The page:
Top five lists are fun to make: top five desert island books, top five favorite albums, top five celebrity crushes. But Don McKellar’s latest disaster flick, Last Night, asks: what are the top five things you would do if you knew you were going to die?
Set in Toronto, this end of the world joco-tragedy follows the lives of seven characters as they come to grips with their mortality. Each represent a macabre solution to the ‘death problem’ set by McKellar, also the film’s writer; and each intersect with the main character, Patrick Wheeler (McKellar), on his journey in overcoming the inevitable. The film adroitly and compassionately explores our capacity to feel at the brink of the infinite. And through humor, instills hope that, even in the end, we are absurdly human.
Much of the film’s focus is on Patrick’s relationship with Sandra (Sandra Oh), a married, pregnant woman he meets in front of his building after she bouts with car trouble. Sandra is desperate to make her way across town where her husband resides, in order to fulfill their suicide pact. Patrick is enlisted to help and the two navigate the revelry and fevered mayhem of a town entrenched in calamity. Crime and selfishness stand in their way, as their world goes through the nascent stages of dealing with the awesome concept of ‘end.’ Some celebrate, some consummate, and some hide in a world of denial- the last day on earth spent doing what most people do on a daily basis. Yet, McKellar’s attention and tenderness to characters who frantically seek a sense of normalcy and sensation draws on the strength of the human condition: even in our weakest, fearful moments, we are driven to feel alive.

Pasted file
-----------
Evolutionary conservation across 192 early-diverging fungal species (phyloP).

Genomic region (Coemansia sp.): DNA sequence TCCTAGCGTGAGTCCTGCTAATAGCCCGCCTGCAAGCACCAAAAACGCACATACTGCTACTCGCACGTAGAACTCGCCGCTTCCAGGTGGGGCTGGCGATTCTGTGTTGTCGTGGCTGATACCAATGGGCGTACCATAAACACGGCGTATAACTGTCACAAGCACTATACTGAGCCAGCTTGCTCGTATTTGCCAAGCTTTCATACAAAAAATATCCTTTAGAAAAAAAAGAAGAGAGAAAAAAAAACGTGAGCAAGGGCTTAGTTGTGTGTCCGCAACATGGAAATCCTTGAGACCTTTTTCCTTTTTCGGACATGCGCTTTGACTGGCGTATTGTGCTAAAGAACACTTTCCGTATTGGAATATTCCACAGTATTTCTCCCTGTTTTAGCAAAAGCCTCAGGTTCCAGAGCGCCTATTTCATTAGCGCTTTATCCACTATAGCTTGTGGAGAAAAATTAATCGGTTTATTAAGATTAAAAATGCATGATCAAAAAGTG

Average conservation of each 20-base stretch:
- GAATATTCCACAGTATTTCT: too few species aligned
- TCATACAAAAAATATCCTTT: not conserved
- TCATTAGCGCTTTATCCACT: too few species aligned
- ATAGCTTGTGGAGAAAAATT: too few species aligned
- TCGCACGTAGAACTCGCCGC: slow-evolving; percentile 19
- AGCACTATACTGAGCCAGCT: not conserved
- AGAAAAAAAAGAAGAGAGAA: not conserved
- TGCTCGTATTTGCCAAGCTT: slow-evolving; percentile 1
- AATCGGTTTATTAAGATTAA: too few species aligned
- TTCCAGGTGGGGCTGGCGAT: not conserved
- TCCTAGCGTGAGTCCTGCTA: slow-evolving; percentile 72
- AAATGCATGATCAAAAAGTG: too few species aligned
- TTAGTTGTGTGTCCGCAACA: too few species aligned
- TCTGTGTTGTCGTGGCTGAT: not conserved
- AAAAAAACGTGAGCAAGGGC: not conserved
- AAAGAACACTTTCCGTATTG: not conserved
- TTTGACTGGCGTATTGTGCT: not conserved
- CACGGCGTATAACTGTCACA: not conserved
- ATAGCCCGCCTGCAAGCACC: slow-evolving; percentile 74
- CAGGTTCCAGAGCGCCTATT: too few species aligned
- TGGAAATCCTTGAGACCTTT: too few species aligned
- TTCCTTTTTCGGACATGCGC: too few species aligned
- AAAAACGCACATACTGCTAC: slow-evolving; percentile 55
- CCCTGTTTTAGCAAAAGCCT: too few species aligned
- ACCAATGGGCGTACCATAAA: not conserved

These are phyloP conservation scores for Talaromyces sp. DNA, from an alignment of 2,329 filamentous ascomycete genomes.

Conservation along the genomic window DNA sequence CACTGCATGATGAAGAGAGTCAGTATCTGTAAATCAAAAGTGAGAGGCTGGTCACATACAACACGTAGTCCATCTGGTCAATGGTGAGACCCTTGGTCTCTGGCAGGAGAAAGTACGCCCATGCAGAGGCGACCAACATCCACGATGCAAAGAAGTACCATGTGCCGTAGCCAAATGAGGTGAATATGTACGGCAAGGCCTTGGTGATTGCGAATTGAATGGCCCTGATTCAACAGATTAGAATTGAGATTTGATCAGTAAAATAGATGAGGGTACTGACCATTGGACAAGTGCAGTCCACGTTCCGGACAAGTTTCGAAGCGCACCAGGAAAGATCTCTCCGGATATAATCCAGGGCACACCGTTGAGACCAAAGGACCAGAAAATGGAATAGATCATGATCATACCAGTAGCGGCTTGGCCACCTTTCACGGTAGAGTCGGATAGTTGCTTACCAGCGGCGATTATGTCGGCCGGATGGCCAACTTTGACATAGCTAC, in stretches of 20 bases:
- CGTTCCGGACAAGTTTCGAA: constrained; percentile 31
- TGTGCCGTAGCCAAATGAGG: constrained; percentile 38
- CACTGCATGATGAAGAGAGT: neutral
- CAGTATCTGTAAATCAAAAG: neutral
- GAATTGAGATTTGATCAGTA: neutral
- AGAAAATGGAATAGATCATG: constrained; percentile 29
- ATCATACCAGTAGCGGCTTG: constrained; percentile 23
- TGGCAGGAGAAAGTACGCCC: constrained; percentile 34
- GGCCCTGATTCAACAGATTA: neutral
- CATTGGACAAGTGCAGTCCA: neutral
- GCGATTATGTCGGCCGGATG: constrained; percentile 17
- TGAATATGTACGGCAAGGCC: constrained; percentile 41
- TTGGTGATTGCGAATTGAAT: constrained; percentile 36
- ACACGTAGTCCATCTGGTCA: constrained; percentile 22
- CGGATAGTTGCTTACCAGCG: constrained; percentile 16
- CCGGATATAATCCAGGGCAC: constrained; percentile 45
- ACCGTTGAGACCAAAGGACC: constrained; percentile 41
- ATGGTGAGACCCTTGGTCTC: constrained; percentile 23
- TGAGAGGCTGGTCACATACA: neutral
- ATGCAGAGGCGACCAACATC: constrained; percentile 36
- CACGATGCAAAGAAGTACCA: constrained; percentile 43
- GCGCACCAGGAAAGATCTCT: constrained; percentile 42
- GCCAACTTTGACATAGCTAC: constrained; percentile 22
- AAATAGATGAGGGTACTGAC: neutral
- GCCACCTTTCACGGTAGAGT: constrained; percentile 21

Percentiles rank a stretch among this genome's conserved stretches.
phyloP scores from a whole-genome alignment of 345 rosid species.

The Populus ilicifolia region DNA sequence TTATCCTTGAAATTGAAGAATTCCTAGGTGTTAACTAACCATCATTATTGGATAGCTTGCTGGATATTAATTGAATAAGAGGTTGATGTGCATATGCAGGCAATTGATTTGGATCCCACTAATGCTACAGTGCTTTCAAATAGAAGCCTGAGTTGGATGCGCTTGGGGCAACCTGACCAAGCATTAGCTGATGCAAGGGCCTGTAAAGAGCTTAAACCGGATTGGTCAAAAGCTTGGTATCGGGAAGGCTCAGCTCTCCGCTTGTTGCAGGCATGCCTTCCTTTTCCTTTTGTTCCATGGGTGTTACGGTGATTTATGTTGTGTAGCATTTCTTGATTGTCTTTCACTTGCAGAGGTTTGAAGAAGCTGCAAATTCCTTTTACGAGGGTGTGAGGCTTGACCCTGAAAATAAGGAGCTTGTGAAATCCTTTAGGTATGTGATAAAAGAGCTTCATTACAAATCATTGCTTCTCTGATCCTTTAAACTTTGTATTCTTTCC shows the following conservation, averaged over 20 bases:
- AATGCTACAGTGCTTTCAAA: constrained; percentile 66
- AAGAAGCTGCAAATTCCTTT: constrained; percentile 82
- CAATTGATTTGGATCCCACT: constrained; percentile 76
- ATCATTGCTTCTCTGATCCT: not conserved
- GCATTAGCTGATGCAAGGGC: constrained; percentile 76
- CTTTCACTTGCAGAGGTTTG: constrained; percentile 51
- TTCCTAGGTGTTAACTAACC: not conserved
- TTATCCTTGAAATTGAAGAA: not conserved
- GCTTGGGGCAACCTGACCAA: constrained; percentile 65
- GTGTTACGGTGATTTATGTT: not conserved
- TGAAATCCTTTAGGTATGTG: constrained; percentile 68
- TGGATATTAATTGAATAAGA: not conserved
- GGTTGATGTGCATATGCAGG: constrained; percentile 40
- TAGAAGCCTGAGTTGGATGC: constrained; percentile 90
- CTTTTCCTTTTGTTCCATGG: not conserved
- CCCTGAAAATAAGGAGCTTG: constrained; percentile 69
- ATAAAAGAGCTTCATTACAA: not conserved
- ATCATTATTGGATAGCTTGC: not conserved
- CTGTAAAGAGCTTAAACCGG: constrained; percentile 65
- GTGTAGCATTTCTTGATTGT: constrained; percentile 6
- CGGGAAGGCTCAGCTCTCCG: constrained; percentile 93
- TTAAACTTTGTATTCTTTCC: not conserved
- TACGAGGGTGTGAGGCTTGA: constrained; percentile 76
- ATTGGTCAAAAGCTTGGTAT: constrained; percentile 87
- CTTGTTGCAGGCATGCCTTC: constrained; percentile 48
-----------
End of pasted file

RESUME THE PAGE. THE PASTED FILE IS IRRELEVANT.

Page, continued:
Too, the audience is left with the tingling rush of having lived through something life altering. Better than an adrenaline high, Last Night gives renewed sense in person and significance. Through common conventions and daily headaches, like car trouble, family obligation, top 40 stations, and screened phone calls, McKellar shoves us down the rabbit hole and makes us thankful for what we find on the other side of the looking glass. And though Patrick and Sandra can’t escape a ticking clock, we’re graced with a lifetime of possibility.
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